“You make a better door than a window!” I’m sure your parents hollered that at you all throughout your childhood as you were unaware that you were obstructing their view of their favorite TV show. That phrase may surprisingly not make sense to future generations with the recent discovery of a process that can make wood transparent. Seems crazy, I know.
Wood isn’t the only thing scientists have figured out how to make transparent, recently, as we found out about transparent solar cells that could turn windows into energy sources. That discovery landed on our 2015 list of most promising construction technologies. Solar cells are relatively new to the world, but wood has been solid and opaque since the first tree sprouted. The secret to being able to see through wood, says Lars Berglund, a professor at KTH Royal Institute of Technology, is to chemically remove a component of wood’s cell wall, called lignin. Removing the lignin turns the wood white and a transparent polymer is then added to the material to allow you to see through it. The full report, created by Yuanyuan Li, Qiliang Fum Nin Yan, and the aforementioned Lars Berglund, was published under the title “Optically Transparent Wood from a Nanoporous Cellulosic Template: Combining Functional and Structural Performance.”
Transparent wood is an important discovery, because wood is a low cost and renewable resource, that is available throughout the world. As we slowly transition into more eco-friendly buildings, wood will prove to be a major player, as it also has excellent thermal properties. We’ve seen recent evidence of that with Canada’s newest tallest wood building, 12 stories high, set for construction. Adding transparency to the material allows it to be used in a variety of other applications, including windows, solar panels, and even semi-transparent facades. Even if it never catches on in those ways, it will, at the very least, lead to some interesting architectural uses.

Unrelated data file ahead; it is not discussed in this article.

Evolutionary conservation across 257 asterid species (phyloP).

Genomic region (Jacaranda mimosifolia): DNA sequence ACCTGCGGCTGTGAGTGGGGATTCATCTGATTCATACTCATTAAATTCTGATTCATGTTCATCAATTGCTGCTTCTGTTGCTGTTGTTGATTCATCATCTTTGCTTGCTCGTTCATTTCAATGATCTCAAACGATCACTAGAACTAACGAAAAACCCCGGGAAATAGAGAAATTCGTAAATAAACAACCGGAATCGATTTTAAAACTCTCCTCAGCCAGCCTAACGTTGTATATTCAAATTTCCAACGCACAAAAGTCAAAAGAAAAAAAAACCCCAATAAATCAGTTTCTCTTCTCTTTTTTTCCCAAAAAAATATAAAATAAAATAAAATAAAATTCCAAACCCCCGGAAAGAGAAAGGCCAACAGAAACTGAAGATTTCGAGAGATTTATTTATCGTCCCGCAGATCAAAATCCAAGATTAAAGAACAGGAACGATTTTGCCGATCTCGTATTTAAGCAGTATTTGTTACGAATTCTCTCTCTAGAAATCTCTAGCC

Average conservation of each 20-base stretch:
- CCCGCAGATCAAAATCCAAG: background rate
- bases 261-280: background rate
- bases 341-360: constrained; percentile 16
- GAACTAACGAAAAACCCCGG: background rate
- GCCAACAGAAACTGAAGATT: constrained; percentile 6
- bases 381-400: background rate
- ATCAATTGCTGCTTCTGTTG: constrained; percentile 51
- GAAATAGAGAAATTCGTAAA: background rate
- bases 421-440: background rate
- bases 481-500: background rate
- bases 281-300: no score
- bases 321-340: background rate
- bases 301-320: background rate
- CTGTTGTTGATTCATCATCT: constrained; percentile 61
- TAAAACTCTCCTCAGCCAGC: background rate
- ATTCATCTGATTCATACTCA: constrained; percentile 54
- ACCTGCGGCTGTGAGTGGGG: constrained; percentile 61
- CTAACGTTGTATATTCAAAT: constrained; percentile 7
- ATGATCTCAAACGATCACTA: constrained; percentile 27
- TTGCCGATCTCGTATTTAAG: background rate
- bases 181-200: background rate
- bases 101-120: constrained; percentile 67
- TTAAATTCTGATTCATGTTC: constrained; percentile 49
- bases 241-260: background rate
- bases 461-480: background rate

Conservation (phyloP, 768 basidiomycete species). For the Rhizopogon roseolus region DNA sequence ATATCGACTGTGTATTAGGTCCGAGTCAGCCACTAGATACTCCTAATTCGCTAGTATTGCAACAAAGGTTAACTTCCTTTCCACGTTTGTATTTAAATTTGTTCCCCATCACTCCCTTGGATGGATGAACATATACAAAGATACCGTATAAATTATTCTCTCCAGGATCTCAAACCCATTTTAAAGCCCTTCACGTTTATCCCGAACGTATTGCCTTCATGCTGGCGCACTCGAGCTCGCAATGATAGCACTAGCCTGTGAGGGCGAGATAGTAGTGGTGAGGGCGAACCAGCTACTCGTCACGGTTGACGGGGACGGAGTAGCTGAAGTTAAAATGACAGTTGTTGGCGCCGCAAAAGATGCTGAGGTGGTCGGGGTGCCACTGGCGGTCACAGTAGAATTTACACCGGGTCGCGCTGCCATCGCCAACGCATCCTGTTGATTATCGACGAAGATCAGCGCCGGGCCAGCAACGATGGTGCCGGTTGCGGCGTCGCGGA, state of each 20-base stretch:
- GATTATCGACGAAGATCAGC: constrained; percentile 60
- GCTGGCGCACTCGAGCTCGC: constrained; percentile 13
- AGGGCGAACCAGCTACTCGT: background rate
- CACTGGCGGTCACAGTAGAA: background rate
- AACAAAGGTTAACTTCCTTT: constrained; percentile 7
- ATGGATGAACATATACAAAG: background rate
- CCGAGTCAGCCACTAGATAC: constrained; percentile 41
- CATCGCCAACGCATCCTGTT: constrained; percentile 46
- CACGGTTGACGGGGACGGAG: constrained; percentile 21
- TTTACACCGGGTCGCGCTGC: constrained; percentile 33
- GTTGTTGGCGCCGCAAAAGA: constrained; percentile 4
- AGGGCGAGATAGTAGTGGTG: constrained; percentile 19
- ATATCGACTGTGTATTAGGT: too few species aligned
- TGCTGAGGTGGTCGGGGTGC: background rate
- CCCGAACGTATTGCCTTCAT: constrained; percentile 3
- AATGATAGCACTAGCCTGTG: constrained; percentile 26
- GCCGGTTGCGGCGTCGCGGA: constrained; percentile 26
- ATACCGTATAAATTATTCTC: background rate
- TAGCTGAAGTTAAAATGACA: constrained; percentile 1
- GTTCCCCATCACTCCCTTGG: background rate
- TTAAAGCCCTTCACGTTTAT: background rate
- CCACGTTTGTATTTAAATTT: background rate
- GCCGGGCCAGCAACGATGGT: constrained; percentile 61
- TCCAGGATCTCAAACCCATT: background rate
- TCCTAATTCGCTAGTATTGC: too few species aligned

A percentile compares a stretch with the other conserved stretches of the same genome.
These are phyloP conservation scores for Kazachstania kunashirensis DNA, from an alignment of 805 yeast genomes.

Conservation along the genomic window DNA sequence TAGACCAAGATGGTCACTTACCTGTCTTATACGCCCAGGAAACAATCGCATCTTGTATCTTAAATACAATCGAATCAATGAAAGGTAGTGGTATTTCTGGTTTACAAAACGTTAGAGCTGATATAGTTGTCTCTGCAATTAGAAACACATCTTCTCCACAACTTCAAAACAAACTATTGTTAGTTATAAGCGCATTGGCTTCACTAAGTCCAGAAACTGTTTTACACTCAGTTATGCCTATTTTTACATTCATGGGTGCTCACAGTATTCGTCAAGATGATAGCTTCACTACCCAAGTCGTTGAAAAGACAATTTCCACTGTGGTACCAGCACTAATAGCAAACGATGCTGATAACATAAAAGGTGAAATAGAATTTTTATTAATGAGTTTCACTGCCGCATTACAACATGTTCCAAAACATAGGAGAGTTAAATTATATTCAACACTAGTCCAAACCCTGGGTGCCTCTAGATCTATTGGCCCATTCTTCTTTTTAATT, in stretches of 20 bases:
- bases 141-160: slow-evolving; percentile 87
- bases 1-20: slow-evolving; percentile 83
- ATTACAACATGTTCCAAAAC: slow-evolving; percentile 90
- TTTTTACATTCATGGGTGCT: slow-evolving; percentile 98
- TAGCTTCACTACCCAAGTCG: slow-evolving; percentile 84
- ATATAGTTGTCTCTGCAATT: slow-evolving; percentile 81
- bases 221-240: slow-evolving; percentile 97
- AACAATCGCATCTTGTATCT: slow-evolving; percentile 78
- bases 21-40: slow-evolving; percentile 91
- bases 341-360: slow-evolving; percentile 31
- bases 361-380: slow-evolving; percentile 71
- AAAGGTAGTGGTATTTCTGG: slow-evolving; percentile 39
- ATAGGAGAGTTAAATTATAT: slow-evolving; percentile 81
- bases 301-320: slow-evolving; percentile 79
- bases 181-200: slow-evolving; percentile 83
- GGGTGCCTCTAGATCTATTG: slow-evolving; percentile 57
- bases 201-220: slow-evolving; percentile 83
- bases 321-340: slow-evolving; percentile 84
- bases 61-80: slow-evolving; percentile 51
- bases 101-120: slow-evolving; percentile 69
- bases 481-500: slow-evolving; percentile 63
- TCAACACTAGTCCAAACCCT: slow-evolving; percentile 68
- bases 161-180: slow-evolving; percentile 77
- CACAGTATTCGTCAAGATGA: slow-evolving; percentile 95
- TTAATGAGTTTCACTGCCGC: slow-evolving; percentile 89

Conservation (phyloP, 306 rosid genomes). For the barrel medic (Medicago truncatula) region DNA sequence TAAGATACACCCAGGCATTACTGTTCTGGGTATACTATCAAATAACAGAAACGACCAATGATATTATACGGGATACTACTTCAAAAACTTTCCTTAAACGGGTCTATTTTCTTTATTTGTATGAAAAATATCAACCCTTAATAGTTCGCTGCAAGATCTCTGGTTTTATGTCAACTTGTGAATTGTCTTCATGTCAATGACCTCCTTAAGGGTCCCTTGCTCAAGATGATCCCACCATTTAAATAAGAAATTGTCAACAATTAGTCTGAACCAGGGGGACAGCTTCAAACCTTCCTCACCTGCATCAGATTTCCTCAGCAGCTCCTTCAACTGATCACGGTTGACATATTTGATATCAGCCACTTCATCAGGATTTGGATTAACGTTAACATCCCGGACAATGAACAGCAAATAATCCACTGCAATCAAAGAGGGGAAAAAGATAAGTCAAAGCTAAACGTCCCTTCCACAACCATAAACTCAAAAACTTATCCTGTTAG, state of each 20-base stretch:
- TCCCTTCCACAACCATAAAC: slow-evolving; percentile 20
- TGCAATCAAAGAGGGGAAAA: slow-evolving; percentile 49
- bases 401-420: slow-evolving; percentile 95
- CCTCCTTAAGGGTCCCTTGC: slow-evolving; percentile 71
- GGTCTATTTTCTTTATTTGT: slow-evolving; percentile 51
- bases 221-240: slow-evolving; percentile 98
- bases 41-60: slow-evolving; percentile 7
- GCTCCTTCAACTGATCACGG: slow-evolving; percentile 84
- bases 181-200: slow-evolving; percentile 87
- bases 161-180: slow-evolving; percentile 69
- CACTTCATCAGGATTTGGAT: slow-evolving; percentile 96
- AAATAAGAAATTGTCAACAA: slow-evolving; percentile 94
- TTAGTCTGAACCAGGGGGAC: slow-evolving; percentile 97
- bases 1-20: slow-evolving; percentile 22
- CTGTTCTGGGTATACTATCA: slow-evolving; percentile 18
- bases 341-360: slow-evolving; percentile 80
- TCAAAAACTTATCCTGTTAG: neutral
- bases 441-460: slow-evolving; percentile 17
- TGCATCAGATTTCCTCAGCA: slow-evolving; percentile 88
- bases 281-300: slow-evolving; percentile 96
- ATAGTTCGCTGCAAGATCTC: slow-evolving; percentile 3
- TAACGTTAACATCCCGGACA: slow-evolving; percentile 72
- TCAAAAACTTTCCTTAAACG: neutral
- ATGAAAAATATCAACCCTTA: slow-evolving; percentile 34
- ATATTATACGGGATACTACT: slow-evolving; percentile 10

I’ve been very fortunate over the course of my relatively short career in construction to spend time focusing on many different aspects of construction. I recently spent about two and a half years working in site development and Storm Water Pollution Prevention Plan (SWPPP) compliance on a national scale and I wanted to share some of the insights that I gained from that experience.
In 2016, Elon Musk and Tesla announced that they had developed an innovative solar roofing tile that looks almost identical to traditional roof shingles currently on the market. Standard solar panels look be large and clunky on a roof, which made many excited about a nearly “invisible” solar tile option. After 3 years, we recently got a major update into how the installations of the product is going.
On Thursday, April 18th, the New York City Council passed what they are calling “NYC’s Green New Deal,” which legislators hope will greatly reduce the city’s greenhouse gas emissions. In order to achieve those results, several mandates included in the legislation will have major effects on the construction and real estate industries.
Almost 7 years ago, construction began on the west side of Manhattan’s $20 billion mixed-use development. On March 15, 2019, Hudson Yards, as the development is known, has officially opened.
Mercedes-Benz Stadium, home to the NFL’s Atlanta Falcons, was completed in late 2017. The impressive structure had a hefty price tag of $1.4 billion, but it has already played host to several of the biggest events in sports, including the 2018 College Football National Championship and the recent 2019 NFL Superbowl. In addition to playing a large role in the sports world, it’s also playing a large role environmentally for the area surrounding the stadium.
A new 21-story apartment building proposed for Milwaukee, Wisconsin as received unanimous approval from the City Plan Commission. If built, the new tower could possibly be North America’s tallest mass timber building.
The USGBC recently released their 2018 ranking of the Top 10 US States for LEED construction, which is sorted by Gross Square Footage per Capita. That ranking system allows them to get a fair comparison of states, despite differences in population and number of buildings.
Tall buildings made with structural timber have been on the rise in Canada and European countries in recent years, but the United States has been slower to adopt the method due to code restrictions. The state of Oregon recently released an addendum to their building code to allow taller mass timber buildings in the state and an upcoming International Code Council (ICC) vote could encourage more states to follow suit.
You may have been sitting in your house or office one day and noticed the distinct sound of a bird hitting the window. It’s pretty common, as it’s estimated that as many as 988 million birds die in the US each year by colliding into glass. The new arena that will house the NBA’s Milwaukee Bucks has incorporated some design elements that will reduce the amount of birds killed by the massive structure, allowing it to be dubbed the “World’s Most Bird Friendly Sports Arena.”